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Med Care. 1996 May;34(5):455-62.

The impact of practicing in multiple hospitals on physician profiles.

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1
Urban Institute, Washington, DC, USA.

Abstract

Although physicians are all too familiar with the psychologic impact of having multiple responsibilities, the associated impact on practice styles has not been examined systematically. To provide some data on the effects of "work dispersion," we examined the hypothesis that the inpatient resource use of physicians would rise with the number of hospitals in which they work. Data for 1991 from Medicare's National Claims History File were used to profile a sample of attending physicians (n = 33,756) in seven states. The attending physician "profile" was the case mix-adjusted relative value of all physician services (regardless of who delivered them) that were delivered during each patient's hospital stay. Relative value was measured in relative value units, used by Medicare in determining physician payments. The authors then categorized physicians in terms of the number of hospitals to which they admitted patients. Physician profiles were adjusted further to control for geography, physician specialty, and characteristics of the physician's primary (ie, most used) hospital. One third of the physicians in the sample had admissions to more than one hospital. Physicians working in one hospital had inpatient practice profiles 2.1% below the sample mean. Additional hospital affiliations were associated with progressively higher profiles: two hospitals, 2.3% above the mean; three hospitals, 4.5% above; four hospitals, 8.2% above; and five or more hospitals, 11.5% above (all P < 0.01). The practice of medicine in more than one hospital is associated with higher inpatient profiles and shows a dose-response relationship. Physicians and policy makers will need to consider carefully whether there are any associated benefits to justify the increased cost.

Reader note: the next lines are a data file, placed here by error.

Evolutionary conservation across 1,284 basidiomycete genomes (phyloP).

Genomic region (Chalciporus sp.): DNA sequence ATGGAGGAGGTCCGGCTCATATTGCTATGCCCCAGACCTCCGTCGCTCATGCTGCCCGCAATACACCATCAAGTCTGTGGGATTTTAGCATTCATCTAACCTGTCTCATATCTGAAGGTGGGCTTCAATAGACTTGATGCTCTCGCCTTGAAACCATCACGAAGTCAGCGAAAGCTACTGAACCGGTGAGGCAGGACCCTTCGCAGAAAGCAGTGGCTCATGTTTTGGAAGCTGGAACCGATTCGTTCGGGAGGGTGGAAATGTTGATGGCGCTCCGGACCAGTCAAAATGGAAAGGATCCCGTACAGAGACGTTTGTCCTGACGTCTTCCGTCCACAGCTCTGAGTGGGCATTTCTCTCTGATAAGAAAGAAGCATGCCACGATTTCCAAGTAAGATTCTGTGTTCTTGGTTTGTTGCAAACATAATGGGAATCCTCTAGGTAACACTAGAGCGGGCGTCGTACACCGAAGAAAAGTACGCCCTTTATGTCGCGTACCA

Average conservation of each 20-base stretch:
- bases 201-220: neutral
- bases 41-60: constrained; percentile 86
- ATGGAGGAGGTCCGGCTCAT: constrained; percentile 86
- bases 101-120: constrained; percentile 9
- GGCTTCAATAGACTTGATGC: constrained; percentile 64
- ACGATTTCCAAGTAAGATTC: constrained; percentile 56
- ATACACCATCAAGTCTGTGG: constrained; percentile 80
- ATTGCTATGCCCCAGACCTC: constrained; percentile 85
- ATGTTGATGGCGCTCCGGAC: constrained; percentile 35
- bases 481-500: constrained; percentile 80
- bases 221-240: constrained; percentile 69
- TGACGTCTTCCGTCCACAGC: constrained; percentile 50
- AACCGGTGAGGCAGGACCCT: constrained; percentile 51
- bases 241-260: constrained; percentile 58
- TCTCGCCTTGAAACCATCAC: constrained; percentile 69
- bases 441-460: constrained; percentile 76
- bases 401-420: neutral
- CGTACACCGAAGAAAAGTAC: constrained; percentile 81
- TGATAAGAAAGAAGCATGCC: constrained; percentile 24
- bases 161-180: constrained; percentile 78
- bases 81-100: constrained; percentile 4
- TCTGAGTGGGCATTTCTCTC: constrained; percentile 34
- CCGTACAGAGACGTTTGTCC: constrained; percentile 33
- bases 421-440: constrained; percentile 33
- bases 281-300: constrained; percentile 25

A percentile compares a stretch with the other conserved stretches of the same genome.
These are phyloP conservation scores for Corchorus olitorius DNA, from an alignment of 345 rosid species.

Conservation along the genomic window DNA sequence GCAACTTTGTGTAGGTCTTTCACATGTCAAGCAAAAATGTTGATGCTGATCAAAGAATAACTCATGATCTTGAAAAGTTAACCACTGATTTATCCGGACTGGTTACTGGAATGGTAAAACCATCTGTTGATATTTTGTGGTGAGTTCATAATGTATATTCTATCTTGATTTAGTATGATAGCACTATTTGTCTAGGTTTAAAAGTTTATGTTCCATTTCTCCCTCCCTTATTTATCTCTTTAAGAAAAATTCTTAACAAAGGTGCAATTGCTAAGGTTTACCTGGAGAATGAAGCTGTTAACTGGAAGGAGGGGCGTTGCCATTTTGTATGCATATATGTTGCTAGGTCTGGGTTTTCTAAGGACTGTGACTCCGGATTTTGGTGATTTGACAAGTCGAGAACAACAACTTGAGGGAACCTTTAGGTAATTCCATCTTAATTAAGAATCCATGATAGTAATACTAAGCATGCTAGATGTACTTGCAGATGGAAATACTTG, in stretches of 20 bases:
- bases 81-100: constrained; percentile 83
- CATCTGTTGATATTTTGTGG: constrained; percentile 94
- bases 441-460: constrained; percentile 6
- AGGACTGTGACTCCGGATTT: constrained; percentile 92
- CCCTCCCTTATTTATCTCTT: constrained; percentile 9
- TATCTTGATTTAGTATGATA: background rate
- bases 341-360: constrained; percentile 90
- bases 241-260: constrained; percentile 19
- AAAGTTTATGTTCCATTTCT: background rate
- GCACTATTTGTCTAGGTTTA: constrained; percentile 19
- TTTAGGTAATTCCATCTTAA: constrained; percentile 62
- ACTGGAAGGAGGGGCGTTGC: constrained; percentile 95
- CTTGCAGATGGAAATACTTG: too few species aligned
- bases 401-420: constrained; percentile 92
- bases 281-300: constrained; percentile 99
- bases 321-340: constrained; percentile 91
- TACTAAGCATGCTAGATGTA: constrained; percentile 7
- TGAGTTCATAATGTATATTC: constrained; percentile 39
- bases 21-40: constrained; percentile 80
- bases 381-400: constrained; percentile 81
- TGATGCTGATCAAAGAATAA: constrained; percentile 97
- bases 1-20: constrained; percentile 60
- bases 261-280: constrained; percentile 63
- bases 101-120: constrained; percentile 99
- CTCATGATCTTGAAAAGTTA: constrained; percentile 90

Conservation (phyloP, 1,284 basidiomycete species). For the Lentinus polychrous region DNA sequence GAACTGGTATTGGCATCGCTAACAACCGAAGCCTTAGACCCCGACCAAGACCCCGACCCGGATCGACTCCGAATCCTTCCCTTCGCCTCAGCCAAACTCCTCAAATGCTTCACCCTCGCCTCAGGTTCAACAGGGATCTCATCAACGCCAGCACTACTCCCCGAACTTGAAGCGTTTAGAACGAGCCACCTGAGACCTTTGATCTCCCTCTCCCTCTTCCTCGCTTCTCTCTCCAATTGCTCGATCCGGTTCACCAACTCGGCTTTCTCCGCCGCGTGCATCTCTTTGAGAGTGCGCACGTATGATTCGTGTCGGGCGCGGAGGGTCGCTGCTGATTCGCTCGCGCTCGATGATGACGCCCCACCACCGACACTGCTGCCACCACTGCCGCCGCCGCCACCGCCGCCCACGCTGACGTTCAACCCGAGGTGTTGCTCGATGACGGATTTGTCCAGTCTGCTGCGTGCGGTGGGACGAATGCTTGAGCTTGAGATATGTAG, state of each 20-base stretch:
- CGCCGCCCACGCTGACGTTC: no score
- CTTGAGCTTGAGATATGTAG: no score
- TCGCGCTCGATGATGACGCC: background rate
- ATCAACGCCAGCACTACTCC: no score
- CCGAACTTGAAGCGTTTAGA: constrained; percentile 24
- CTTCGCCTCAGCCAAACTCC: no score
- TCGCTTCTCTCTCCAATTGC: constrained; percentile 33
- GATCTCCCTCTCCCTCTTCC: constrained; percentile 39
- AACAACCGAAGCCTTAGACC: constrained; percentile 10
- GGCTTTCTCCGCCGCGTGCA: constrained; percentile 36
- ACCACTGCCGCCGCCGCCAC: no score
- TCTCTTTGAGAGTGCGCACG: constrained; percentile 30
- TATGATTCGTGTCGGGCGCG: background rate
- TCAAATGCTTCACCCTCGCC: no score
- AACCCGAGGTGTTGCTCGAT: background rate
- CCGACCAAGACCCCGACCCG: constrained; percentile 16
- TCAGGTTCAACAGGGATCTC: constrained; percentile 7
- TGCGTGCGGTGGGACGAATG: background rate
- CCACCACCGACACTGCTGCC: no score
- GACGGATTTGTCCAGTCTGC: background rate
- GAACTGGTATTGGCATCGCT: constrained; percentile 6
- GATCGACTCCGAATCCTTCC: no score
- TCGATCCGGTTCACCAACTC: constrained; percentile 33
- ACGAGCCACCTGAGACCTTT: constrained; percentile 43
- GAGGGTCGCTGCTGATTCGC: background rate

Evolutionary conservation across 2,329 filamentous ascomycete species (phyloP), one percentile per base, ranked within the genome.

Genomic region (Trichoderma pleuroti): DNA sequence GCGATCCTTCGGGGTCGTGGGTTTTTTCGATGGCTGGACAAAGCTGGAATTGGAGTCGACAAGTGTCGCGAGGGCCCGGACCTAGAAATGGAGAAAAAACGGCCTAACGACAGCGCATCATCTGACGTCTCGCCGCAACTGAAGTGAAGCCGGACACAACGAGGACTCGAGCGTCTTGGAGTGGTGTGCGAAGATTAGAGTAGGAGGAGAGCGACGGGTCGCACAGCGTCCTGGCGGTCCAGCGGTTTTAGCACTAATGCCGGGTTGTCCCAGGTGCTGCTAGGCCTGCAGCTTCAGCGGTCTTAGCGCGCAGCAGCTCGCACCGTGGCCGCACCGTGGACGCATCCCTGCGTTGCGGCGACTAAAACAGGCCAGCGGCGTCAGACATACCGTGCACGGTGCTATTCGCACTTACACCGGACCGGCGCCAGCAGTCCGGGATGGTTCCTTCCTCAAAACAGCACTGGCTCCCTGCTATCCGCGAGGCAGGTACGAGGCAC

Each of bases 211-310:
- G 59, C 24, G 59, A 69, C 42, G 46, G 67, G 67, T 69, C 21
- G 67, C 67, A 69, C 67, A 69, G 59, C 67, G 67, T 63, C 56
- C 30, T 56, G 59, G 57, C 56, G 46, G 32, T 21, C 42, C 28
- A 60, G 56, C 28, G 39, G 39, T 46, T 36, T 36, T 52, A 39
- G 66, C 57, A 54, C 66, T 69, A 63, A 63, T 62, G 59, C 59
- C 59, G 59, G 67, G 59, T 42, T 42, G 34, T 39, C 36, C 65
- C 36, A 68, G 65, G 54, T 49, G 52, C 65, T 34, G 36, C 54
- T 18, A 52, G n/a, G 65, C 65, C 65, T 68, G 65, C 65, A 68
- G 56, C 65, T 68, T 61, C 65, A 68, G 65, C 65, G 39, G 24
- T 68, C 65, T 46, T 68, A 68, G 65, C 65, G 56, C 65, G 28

[Indexed for MEDLINE]

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